They rely on quick footwork to strike the ball with their forehand as often as possible in order not become purely defensive players. The last few decades show that there has been a shortage of defending champions who use this grip type, which is what makes it so effective when they do break through and win anything at all.
Penhold backhand grip
Using the reverse penhold backhand grip, players can hit balls with inverted rubber across to their opponent’s weak side. They do this by using a curved-claw motion that forces them to use their forearm as well in order for it not be too awkward on contact.
The benefits of this type grip is that it preserves the advantages of a traditional penhold style but removes some weaknesses. It has more power for backhand strokes and wide reach, enabling one to attack short balls with their backhand or forehand. Some players combine both grips in order to maximize performance even further than either would alone can do on its own.
The new grip has been embraced by players who want to be aggressive on their shots. This type of grip is relatively new, but it might take some time before we know if this will prove popular among tennis enthusiasts or not.
It is not uncommon to see penhold grip players on the international scene, since it leaves their backhand side with a gaping weakness. Players that use this type of grip are less common than shakehands but can be seen internationally due to its weaknesses in positioning and reach for right-handed people.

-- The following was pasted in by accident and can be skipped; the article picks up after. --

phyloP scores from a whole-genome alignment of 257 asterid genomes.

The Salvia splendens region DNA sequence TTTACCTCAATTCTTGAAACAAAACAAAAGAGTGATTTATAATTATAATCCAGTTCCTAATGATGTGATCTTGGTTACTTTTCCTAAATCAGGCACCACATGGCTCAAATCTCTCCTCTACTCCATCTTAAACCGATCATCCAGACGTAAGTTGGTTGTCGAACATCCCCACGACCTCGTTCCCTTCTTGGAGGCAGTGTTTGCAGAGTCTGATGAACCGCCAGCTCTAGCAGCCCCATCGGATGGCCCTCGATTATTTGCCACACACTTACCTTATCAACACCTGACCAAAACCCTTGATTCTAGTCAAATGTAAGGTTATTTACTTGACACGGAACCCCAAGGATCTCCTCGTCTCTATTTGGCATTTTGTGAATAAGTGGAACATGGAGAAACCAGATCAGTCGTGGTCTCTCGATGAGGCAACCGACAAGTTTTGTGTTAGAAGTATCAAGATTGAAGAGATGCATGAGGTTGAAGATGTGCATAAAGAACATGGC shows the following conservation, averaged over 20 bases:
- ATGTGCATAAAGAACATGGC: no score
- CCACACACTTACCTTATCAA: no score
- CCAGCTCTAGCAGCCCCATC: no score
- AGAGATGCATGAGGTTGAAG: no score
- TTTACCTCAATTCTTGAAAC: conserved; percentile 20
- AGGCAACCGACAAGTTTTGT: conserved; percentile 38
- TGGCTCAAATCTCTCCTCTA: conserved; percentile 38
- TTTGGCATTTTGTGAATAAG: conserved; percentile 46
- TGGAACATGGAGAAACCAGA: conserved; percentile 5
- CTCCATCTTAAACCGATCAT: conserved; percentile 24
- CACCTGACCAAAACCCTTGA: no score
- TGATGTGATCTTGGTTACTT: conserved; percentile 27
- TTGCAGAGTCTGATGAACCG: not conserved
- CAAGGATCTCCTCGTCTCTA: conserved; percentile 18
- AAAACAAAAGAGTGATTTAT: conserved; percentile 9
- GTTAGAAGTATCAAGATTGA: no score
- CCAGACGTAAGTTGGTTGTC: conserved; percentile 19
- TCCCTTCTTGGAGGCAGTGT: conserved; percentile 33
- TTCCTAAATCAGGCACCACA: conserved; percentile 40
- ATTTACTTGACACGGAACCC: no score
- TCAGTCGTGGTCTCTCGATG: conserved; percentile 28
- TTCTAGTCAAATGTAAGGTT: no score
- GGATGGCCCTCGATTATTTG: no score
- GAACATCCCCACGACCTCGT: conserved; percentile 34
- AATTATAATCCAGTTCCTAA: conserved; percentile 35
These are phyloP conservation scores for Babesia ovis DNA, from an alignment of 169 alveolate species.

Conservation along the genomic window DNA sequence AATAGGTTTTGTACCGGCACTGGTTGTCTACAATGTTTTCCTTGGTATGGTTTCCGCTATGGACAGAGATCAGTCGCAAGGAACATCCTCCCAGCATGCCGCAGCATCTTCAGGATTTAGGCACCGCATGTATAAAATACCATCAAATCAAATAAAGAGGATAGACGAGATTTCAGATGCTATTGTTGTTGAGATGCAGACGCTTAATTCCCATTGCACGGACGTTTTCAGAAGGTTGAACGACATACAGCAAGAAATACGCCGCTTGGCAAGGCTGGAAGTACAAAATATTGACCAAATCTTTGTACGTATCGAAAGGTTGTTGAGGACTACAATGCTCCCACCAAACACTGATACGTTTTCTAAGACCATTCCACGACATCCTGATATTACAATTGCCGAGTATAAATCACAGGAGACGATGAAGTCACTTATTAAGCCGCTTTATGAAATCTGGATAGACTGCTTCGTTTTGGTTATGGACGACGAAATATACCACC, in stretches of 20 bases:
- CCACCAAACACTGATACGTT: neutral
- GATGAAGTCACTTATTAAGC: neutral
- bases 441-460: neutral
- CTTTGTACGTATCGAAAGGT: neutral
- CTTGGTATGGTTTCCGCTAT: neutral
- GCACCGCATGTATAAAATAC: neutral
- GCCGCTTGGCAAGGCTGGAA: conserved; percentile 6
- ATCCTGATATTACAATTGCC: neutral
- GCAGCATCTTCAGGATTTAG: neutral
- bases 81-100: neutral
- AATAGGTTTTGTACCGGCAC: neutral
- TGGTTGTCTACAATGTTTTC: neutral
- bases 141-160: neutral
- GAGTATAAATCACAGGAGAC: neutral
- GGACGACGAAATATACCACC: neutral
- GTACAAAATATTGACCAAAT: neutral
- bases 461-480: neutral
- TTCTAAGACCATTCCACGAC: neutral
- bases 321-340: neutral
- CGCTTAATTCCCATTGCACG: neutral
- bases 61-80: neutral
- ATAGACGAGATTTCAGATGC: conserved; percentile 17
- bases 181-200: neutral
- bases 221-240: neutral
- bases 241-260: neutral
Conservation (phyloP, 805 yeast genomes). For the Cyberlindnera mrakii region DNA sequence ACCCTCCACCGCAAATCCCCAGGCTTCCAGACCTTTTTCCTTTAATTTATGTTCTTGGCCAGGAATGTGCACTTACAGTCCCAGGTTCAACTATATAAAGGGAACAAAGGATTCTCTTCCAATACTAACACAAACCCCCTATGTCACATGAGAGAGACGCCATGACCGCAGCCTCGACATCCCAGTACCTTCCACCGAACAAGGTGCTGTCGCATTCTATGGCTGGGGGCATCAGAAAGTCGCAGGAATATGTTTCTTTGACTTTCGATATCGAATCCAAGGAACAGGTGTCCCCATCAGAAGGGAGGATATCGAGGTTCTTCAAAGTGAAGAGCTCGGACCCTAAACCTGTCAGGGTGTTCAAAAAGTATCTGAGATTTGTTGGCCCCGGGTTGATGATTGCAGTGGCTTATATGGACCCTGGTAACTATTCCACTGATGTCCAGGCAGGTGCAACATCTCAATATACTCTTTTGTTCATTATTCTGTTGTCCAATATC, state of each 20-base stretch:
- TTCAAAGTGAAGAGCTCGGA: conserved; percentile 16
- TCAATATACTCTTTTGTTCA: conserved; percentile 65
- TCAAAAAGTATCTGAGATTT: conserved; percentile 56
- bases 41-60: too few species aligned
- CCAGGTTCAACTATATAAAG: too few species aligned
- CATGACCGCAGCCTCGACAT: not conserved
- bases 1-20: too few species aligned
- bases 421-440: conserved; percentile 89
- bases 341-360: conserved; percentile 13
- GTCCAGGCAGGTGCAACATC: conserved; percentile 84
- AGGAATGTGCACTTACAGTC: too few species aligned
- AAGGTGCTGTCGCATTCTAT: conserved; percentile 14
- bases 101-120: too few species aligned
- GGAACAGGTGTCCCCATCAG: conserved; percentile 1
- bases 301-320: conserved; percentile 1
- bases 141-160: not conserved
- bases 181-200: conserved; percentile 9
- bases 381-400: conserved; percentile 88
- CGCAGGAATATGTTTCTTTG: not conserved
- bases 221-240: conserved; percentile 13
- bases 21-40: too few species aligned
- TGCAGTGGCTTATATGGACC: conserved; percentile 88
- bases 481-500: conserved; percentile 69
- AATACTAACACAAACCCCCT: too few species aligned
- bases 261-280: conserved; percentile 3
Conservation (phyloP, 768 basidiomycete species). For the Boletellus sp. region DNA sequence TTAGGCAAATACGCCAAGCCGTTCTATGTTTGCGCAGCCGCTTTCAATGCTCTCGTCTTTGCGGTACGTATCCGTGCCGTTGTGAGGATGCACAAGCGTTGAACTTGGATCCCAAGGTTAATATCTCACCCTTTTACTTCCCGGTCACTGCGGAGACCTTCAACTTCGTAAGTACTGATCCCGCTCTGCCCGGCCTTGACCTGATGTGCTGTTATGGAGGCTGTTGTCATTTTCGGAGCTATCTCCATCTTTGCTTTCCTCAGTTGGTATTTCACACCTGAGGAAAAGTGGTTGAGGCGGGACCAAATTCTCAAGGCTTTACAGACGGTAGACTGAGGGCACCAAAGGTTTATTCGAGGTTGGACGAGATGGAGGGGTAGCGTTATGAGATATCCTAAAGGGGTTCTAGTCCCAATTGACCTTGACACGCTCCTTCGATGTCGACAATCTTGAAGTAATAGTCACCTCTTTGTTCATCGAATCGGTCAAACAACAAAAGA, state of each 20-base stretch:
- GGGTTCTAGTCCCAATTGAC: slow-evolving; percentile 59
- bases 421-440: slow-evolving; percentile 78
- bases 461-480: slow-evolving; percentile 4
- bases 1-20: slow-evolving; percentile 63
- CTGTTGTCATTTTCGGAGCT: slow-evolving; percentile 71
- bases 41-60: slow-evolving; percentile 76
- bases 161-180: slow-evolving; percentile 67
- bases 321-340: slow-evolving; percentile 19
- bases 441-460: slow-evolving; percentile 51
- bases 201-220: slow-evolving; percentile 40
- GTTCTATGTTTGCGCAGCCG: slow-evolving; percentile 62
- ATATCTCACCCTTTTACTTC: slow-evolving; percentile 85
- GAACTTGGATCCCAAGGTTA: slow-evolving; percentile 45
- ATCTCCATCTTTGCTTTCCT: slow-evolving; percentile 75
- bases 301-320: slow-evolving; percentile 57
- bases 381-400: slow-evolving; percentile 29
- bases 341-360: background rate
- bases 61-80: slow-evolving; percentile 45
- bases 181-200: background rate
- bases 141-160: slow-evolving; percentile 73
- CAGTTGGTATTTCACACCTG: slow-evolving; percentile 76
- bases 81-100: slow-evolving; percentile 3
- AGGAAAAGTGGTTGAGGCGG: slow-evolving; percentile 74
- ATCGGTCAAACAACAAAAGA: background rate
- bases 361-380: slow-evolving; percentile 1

There is a certain style of playing that has been adopted by many world-class players. These penhold grip players have won countless World Championships, Cups and Olympic games with their backhand weakness as they use excellent footwork to supplement it. This type of play is most common in Asia where the best athletes can be found due to this technique’s popularity there – especially in Japan, Korea and China.
Which is better Penhold or Shakehand?
The advantage of the traditional Chinese penhold grip is that it allows free movement of the wrist, much more than shakehand grips do
For many players, the penhold grip is their natural style of play and they will naturally gravitate towards it. Other players may find that shakehand offers a more dynamic game- there are numerous different grips (push/chop) as well as two hands to use for an offense or defense.
The table tennis penhold grip can have penalties as well if done incorrectly due to its intricate nature. One must be careful not only with where one’s fingers are placed but how much pressure is put on them too in order to avoid this penalty! Penholders also need to make sure that when executing strokes such as serves, chops and pushes, the wrist faces the opponent so no fouls occur because of careless handling!
The grip is the most important part of your table tennis game. It’s what you use to control where the ball goes, and it takes a lot of skill to master. For those players looking for an edge in their game, we recommend using a penhold grip because they are easier than shakehands grips with more spin potential than backhand or forehand grips alone. Penholds provide better access to topspin which can be used against defensive opponents who don’t take risks on offense by putting them under pressure from both sides of the table.